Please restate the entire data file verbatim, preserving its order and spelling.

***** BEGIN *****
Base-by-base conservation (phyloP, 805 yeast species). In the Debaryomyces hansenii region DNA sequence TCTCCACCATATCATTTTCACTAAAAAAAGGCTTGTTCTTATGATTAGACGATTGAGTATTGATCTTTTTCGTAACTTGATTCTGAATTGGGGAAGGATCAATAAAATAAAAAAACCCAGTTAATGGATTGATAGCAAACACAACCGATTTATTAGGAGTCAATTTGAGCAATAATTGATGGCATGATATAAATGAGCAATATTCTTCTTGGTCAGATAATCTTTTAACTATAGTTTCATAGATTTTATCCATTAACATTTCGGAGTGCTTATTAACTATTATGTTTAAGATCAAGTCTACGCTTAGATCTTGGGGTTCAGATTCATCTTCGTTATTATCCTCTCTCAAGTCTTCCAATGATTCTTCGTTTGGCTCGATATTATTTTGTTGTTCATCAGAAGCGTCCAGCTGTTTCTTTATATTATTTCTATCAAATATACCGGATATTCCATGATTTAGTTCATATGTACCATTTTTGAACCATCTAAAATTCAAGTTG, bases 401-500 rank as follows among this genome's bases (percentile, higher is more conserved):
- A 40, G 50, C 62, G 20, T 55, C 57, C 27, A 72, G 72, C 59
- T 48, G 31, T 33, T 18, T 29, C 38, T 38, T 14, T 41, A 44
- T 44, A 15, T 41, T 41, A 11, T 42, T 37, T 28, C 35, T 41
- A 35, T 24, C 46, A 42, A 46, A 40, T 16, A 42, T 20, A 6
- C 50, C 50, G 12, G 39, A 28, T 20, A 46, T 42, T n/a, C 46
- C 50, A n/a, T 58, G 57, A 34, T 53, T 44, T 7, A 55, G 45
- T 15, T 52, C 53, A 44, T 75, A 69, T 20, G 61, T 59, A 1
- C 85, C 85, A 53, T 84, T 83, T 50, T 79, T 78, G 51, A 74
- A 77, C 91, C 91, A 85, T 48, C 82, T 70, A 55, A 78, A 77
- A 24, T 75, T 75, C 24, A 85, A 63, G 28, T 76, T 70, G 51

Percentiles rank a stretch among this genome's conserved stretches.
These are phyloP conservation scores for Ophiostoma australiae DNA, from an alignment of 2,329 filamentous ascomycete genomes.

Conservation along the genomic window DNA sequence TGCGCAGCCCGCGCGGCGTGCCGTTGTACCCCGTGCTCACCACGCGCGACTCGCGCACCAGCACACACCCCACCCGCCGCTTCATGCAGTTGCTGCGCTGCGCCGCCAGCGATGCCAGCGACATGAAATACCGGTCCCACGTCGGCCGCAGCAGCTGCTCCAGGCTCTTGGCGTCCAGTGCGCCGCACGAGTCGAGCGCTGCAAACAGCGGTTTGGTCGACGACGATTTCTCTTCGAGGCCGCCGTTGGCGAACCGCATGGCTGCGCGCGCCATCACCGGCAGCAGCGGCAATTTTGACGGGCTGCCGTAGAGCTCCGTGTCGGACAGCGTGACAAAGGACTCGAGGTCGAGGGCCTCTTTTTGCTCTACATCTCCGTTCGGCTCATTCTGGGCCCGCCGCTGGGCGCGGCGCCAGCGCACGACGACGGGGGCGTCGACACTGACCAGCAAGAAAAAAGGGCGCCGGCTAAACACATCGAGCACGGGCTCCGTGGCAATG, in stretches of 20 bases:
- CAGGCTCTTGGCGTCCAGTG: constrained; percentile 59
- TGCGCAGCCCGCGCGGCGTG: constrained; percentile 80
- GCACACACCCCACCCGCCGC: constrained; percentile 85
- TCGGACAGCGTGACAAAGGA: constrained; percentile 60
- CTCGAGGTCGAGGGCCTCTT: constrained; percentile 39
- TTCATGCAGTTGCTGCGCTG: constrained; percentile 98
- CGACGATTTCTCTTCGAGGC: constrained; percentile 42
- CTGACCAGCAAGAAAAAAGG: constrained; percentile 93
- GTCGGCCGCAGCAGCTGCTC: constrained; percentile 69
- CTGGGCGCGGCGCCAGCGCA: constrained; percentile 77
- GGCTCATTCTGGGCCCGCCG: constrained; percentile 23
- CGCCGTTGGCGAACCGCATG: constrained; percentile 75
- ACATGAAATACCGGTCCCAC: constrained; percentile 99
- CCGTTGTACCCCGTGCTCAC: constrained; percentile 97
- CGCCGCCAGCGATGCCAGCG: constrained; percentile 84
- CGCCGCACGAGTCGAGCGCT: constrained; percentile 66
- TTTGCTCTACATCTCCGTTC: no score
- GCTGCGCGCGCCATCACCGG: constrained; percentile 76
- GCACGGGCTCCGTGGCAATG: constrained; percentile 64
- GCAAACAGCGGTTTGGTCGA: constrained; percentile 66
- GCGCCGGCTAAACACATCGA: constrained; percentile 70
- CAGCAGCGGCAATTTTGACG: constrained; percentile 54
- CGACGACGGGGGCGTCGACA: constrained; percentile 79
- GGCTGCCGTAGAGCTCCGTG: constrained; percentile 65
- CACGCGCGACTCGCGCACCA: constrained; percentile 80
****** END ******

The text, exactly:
Base-by-base conservation (phyloP, 805 yeast species). In the Debaryomyces hansenii region DNA sequence TCTCCACCATATCATTTTCACTAAAAAAAGGCTTGTTCTTATGATTAGACGATTGAGTATTGATCTTTTTCGTAACTTGATTCTGAATTGGGGAAGGATCAATAAAATAAAAAAACCCAGTTAATGGATTGATAGCAAACACAACCGATTTATTAGGAGTCAATTTGAGCAATAATTGATGGCATGATATAAATGAGCAATATTCTTCTTGGTCAGATAATCTTTTAACTATAGTTTCATAGATTTTATCCATTAACATTTCGGAGTGCTTATTAACTATTATGTTTAAGATCAAGTCTACGCTTAGATCTTGGGGTTCAGATTCATCTTCGTTATTATCCTCTCTCAAGTCTTCCAATGATTCTTCGTTTGGCTCGATATTATTTTGTTGTTCATCAGAAGCGTCCAGCTGTTTCTTTATATTATTTCTATCAAATATACCGGATATTCCATGATTTAGTTCATATGTACCATTTTTGAACCATCTAAAATTCAAGTTG, bases 401-500 rank as follows among this genome's bases (percentile, higher is more conserved):
- A 40, G 50, C 62, G 20, T 55, C 57, C 27, A 72, G 72, C 59
- T 48, G 31, T 33, T 18, T 29, C 38, T 38, T 14, T 41, A 44
- T 44, A 15, T 41, T 41, A 11, T 42, T 37, T 28, C 35, T 41
- A 35, T 24, C 46, A 42, A 46, A 40, T 16, A 42, T 20, A 6
- C 50, C 50, G 12, G 39, A 28, T 20, A 46, T 42, T n/a, C 46
- C 50, A n/a, T 58, G 57, A 34, T 53, T 44, T 7, A 55, G 45
- T 15, T 52, C 53, A 44, T 75, A 69, T 20, G 61, T 59, A 1
- C 85, C 85, A 53, T 84, T 83, T 50, T 79, T 78, G 51, A 74
- A 77, C 91, C 91, A 85, T 48, C 82, T 70, A 55, A 78, A 77
- A 24, T 75, T 75, C 24, A 85, A 63, G 28, T 76, T 70, G 51

Percentiles rank a stretch among this genome's conserved stretches.
These are phyloP conservation scores for Ophiostoma australiae DNA, from an alignment of 2,329 filamentous ascomycete genomes.

Conservation along the genomic window DNA sequence TGCGCAGCCCGCGCGGCGTGCCGTTGTACCCCGTGCTCACCACGCGCGACTCGCGCACCAGCACACACCCCACCCGCCGCTTCATGCAGTTGCTGCGCTGCGCCGCCAGCGATGCCAGCGACATGAAATACCGGTCCCACGTCGGCCGCAGCAGCTGCTCCAGGCTCTTGGCGTCCAGTGCGCCGCACGAGTCGAGCGCTGCAAACAGCGGTTTGGTCGACGACGATTTCTCTTCGAGGCCGCCGTTGGCGAACCGCATGGCTGCGCGCGCCATCACCGGCAGCAGCGGCAATTTTGACGGGCTGCCGTAGAGCTCCGTGTCGGACAGCGTGACAAAGGACTCGAGGTCGAGGGCCTCTTTTTGCTCTACATCTCCGTTCGGCTCATTCTGGGCCCGCCGCTGGGCGCGGCGCCAGCGCACGACGACGGGGGCGTCGACACTGACCAGCAAGAAAAAAGGGCGCCGGCTAAACACATCGAGCACGGGCTCCGTGGCAATG, in stretches of 20 bases:
- CAGGCTCTTGGCGTCCAGTG: constrained; percentile 59
- TGCGCAGCCCGCGCGGCGTG: constrained; percentile 80
- GCACACACCCCACCCGCCGC: constrained; percentile 85
- TCGGACAGCGTGACAAAGGA: constrained; percentile 60
- CTCGAGGTCGAGGGCCTCTT: constrained; percentile 39
- TTCATGCAGTTGCTGCGCTG: constrained; percentile 98
- CGACGATTTCTCTTCGAGGC: constrained; percentile 42
- CTGACCAGCAAGAAAAAAGG: constrained; percentile 93
- GTCGGCCGCAGCAGCTGCTC: constrained; percentile 69
- CTGGGCGCGGCGCCAGCGCA: constrained; percentile 77
- GGCTCATTCTGGGCCCGCCG: constrained; percentile 23
- CGCCGTTGGCGAACCGCATG: constrained; percentile 75
- ACATGAAATACCGGTCCCAC: constrained; percentile 99
- CCGTTGTACCCCGTGCTCAC: constrained; percentile 97
- CGCCGCCAGCGATGCCAGCG: constrained; percentile 84
- CGCCGCACGAGTCGAGCGCT: constrained; percentile 66
- TTTGCTCTACATCTCCGTTC: no score
- GCTGCGCGCGCCATCACCGG: constrained; percentile 76
- GCACGGGCTCCGTGGCAATG: constrained; percentile 64
- GCAAACAGCGGTTTGGTCGA: constrained; percentile 66
- GCGCCGGCTAAACACATCGA: constrained; percentile 70
- CAGCAGCGGCAATTTTGACG: constrained; percentile 54
- CGACGACGGGGGCGTCGACA: constrained; percentile 79
- GGCTGCCGTAGAGCTCCGTG: constrained; percentile 65
- CACGCGCGACTCGCGCACCA: constrained; percentile 80